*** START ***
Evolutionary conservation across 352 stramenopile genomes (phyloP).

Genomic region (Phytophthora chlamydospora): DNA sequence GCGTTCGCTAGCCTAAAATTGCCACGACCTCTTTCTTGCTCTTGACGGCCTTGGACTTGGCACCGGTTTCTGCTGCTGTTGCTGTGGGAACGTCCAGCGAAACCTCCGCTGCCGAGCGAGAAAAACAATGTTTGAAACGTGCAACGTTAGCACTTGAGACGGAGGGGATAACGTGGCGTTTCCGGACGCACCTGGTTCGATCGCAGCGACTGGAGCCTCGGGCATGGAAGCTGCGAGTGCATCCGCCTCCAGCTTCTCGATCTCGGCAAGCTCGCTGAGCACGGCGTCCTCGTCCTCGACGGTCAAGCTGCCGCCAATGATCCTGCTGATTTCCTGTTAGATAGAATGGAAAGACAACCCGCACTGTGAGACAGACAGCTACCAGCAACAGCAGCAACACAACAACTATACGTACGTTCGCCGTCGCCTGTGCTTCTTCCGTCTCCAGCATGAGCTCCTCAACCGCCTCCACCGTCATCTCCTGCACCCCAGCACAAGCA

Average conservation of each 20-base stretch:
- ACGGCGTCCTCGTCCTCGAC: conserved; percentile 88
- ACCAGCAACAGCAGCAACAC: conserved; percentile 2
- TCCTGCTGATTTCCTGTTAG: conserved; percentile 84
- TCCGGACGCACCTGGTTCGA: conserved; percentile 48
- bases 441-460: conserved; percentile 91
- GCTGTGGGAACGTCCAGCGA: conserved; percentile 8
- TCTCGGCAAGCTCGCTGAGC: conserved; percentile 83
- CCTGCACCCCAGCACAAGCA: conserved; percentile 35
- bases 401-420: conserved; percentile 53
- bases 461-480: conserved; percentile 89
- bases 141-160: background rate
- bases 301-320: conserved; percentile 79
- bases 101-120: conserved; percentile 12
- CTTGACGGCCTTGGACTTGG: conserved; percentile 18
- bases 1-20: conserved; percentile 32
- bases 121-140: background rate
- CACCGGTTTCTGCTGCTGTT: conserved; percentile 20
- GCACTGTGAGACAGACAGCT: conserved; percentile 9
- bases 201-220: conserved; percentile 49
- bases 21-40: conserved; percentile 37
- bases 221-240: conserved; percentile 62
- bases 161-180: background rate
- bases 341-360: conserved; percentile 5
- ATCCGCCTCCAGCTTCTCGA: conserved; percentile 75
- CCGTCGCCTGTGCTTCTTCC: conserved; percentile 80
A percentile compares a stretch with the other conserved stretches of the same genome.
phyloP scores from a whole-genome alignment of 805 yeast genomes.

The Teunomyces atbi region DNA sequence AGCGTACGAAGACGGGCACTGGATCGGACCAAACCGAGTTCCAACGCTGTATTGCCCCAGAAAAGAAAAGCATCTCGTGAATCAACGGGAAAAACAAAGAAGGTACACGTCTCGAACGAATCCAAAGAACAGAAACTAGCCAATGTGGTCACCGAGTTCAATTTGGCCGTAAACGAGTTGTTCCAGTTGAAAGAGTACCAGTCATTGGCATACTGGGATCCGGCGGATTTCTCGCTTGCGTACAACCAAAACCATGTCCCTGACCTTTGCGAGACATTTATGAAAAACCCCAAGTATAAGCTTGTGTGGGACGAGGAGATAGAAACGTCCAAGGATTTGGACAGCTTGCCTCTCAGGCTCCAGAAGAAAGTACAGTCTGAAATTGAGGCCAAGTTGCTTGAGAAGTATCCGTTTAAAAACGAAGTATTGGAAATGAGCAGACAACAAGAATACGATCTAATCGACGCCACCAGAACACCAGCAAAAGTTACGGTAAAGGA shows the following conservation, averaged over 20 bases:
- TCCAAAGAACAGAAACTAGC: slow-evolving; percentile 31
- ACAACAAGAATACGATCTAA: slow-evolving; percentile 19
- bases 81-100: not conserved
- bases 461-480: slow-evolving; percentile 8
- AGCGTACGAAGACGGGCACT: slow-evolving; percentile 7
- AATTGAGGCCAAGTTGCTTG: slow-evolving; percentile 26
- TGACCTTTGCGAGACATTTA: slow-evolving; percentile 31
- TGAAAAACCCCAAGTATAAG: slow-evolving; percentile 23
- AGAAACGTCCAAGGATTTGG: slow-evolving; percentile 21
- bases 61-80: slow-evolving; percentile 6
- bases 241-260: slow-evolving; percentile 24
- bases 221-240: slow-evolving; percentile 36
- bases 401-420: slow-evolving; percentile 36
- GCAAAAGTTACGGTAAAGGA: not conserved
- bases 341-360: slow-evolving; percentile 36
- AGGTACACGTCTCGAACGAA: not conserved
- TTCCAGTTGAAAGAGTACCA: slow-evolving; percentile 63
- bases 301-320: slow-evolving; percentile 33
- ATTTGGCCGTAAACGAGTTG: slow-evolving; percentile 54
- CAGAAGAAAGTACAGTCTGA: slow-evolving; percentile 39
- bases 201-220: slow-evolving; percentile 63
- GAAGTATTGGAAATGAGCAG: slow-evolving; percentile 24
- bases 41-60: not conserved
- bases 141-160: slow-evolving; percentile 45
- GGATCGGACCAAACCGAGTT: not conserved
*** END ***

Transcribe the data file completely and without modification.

Evolutionary conservation across 352 stramenopile genomes (phyloP).

Genomic region (Phytophthora chlamydospora): DNA sequence GCGTTCGCTAGCCTAAAATTGCCACGACCTCTTTCTTGCTCTTGACGGCCTTGGACTTGGCACCGGTTTCTGCTGCTGTTGCTGTGGGAACGTCCAGCGAAACCTCCGCTGCCGAGCGAGAAAAACAATGTTTGAAACGTGCAACGTTAGCACTTGAGACGGAGGGGATAACGTGGCGTTTCCGGACGCACCTGGTTCGATCGCAGCGACTGGAGCCTCGGGCATGGAAGCTGCGAGTGCATCCGCCTCCAGCTTCTCGATCTCGGCAAGCTCGCTGAGCACGGCGTCCTCGTCCTCGACGGTCAAGCTGCCGCCAATGATCCTGCTGATTTCCTGTTAGATAGAATGGAAAGACAACCCGCACTGTGAGACAGACAGCTACCAGCAACAGCAGCAACACAACAACTATACGTACGTTCGCCGTCGCCTGTGCTTCTTCCGTCTCCAGCATGAGCTCCTCAACCGCCTCCACCGTCATCTCCTGCACCCCAGCACAAGCA

Average conservation of each 20-base stretch:
- ACGGCGTCCTCGTCCTCGAC: conserved; percentile 88
- ACCAGCAACAGCAGCAACAC: conserved; percentile 2
- TCCTGCTGATTTCCTGTTAG: conserved; percentile 84
- TCCGGACGCACCTGGTTCGA: conserved; percentile 48
- bases 441-460: conserved; percentile 91
- GCTGTGGGAACGTCCAGCGA: conserved; percentile 8
- TCTCGGCAAGCTCGCTGAGC: conserved; percentile 83
- CCTGCACCCCAGCACAAGCA: conserved; percentile 35
- bases 401-420: conserved; percentile 53
- bases 461-480: conserved; percentile 89
- bases 141-160: background rate
- bases 301-320: conserved; percentile 79
- bases 101-120: conserved; percentile 12
- CTTGACGGCCTTGGACTTGG: conserved; percentile 18
- bases 1-20: conserved; percentile 32
- bases 121-140: background rate
- CACCGGTTTCTGCTGCTGTT: conserved; percentile 20
- GCACTGTGAGACAGACAGCT: conserved; percentile 9
- bases 201-220: conserved; percentile 49
- bases 21-40: conserved; percentile 37
- bases 221-240: conserved; percentile 62
- bases 161-180: background rate
- bases 341-360: conserved; percentile 5
- ATCCGCCTCCAGCTTCTCGA: conserved; percentile 75
- CCGTCGCCTGTGCTTCTTCC: conserved; percentile 80
A percentile compares a stretch with the other conserved stretches of the same genome.
phyloP scores from a whole-genome alignment of 805 yeast genomes.

The Teunomyces atbi region DNA sequence AGCGTACGAAGACGGGCACTGGATCGGACCAAACCGAGTTCCAACGCTGTATTGCCCCAGAAAAGAAAAGCATCTCGTGAATCAACGGGAAAAACAAAGAAGGTACACGTCTCGAACGAATCCAAAGAACAGAAACTAGCCAATGTGGTCACCGAGTTCAATTTGGCCGTAAACGAGTTGTTCCAGTTGAAAGAGTACCAGTCATTGGCATACTGGGATCCGGCGGATTTCTCGCTTGCGTACAACCAAAACCATGTCCCTGACCTTTGCGAGACATTTATGAAAAACCCCAAGTATAAGCTTGTGTGGGACGAGGAGATAGAAACGTCCAAGGATTTGGACAGCTTGCCTCTCAGGCTCCAGAAGAAAGTACAGTCTGAAATTGAGGCCAAGTTGCTTGAGAAGTATCCGTTTAAAAACGAAGTATTGGAAATGAGCAGACAACAAGAATACGATCTAATCGACGCCACCAGAACACCAGCAAAAGTTACGGTAAAGGA shows the following conservation, averaged over 20 bases:
- TCCAAAGAACAGAAACTAGC: slow-evolving; percentile 31
- ACAACAAGAATACGATCTAA: slow-evolving; percentile 19
- bases 81-100: not conserved
- bases 461-480: slow-evolving; percentile 8
- AGCGTACGAAGACGGGCACT: slow-evolving; percentile 7
- AATTGAGGCCAAGTTGCTTG: slow-evolving; percentile 26
- TGACCTTTGCGAGACATTTA: slow-evolving; percentile 31
- TGAAAAACCCCAAGTATAAG: slow-evolving; percentile 23
- AGAAACGTCCAAGGATTTGG: slow-evolving; percentile 21
- bases 61-80: slow-evolving; percentile 6
- bases 241-260: slow-evolving; percentile 24
- bases 221-240: slow-evolving; percentile 36
- bases 401-420: slow-evolving; percentile 36
- GCAAAAGTTACGGTAAAGGA: not conserved
- bases 341-360: slow-evolving; percentile 36
- AGGTACACGTCTCGAACGAA: not conserved
- TTCCAGTTGAAAGAGTACCA: slow-evolving; percentile 63
- bases 301-320: slow-evolving; percentile 33
- ATTTGGCCGTAAACGAGTTG: slow-evolving; percentile 54
- CAGAAGAAAGTACAGTCTGA: slow-evolving; percentile 39
- bases 201-220: slow-evolving; percentile 63
- GAAGTATTGGAAATGAGCAG: slow-evolving; percentile 24
- bases 41-60: not conserved
- bases 141-160: slow-evolving; percentile 45
- GGATCGGACCAAACCGAGTT: not conserved